Not having enough to write about
This issue can happen to the best of students, where they feel that they don’t have enough information to write a good statement. Every student will have lots of relevant information to talk about during their personal statement. Individuals don’t have to have extracurricular activities or extreme hobbies to make up their paragraphs. You will find writing about the areas that mean most to you, whether that is a particular piece of coursework or project you completed for your A Levels, will be the easiest to talk about. You can check out Personal Statement examples and grab some ideas for content from then, just be careful not to copy!
Writing under the limit
Students may feel that they don’t have enough to talk about or many points to expand on and find that they are under the line or character limit. This isn’t necessarily a bad point, as quality beats quantity within the personal statement scenario. However, if it is severely under the word limit, it may raise questions to the admission tutors. If this does happen then you can seek help and ask people around you to read it. They can then offer constructive feedback for you to work on.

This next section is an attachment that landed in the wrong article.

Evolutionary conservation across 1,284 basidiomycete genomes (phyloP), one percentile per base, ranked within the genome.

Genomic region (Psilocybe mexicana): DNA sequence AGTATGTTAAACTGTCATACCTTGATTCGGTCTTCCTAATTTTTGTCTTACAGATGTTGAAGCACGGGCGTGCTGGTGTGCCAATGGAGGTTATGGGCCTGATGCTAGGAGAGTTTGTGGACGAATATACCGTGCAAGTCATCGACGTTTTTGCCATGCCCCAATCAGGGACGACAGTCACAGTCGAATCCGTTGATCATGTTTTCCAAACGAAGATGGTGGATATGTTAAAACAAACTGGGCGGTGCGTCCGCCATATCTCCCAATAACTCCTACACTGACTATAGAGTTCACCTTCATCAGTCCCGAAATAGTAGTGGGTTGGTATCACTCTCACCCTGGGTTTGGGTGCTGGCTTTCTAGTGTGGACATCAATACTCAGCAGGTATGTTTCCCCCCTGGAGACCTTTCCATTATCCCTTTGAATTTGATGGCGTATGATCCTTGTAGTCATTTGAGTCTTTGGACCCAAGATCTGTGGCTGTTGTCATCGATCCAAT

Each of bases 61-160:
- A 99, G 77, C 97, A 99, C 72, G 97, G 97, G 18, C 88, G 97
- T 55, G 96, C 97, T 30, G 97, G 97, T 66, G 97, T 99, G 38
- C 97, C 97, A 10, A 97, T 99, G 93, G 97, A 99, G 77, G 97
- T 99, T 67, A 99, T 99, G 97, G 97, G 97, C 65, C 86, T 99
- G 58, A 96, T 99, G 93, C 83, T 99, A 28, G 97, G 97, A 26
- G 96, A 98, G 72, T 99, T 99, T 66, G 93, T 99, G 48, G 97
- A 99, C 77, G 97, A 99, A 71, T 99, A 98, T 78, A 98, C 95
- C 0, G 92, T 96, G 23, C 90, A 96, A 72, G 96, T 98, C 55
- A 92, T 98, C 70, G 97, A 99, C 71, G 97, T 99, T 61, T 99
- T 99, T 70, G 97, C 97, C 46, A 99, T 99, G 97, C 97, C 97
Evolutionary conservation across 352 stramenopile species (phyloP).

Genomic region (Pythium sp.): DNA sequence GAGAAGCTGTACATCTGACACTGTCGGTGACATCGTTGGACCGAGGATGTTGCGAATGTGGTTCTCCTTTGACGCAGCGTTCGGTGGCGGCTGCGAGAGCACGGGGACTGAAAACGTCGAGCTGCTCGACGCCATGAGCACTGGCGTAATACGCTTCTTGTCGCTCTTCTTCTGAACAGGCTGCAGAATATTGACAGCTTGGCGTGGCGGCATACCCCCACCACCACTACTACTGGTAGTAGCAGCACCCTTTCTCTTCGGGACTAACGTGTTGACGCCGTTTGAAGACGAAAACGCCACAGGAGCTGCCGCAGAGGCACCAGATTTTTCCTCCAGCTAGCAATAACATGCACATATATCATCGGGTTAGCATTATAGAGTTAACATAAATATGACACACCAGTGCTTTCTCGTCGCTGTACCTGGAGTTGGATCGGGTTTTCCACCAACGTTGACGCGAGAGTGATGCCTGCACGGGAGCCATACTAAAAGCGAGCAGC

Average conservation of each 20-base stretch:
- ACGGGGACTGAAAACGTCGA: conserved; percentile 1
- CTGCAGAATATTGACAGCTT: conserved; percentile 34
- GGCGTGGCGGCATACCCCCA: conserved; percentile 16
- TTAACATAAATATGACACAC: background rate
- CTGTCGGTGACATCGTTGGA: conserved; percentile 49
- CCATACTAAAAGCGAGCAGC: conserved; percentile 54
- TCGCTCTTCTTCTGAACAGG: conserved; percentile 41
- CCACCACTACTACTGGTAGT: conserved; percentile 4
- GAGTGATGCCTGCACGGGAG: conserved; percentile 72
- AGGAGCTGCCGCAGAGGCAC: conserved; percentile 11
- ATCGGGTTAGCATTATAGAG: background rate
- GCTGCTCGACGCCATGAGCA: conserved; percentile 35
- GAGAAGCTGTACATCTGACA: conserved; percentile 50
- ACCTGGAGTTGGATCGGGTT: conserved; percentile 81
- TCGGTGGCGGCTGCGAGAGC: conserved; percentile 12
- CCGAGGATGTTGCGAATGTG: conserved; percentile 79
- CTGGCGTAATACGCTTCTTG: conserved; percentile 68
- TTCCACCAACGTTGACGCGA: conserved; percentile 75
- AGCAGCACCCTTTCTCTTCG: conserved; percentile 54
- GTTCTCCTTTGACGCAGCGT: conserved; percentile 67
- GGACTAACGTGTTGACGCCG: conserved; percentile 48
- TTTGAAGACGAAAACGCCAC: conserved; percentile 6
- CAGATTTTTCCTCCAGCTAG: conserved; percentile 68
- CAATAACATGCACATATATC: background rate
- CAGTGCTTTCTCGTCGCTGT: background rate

If you find that you are struggling to find things to write about, ask your friends and family to list your five best attributes. You could discuss the best parts of your personality and how they have helped you be successful during your studies. Or you can speak to your teachers and ask them to list your best work you have submitted and why it did so well. Students can use these to create inspiration if they are stuck for ideas. Our Personal Statement Editor has a word count, in case you want to make sure that you’re writing enough for your personal statement.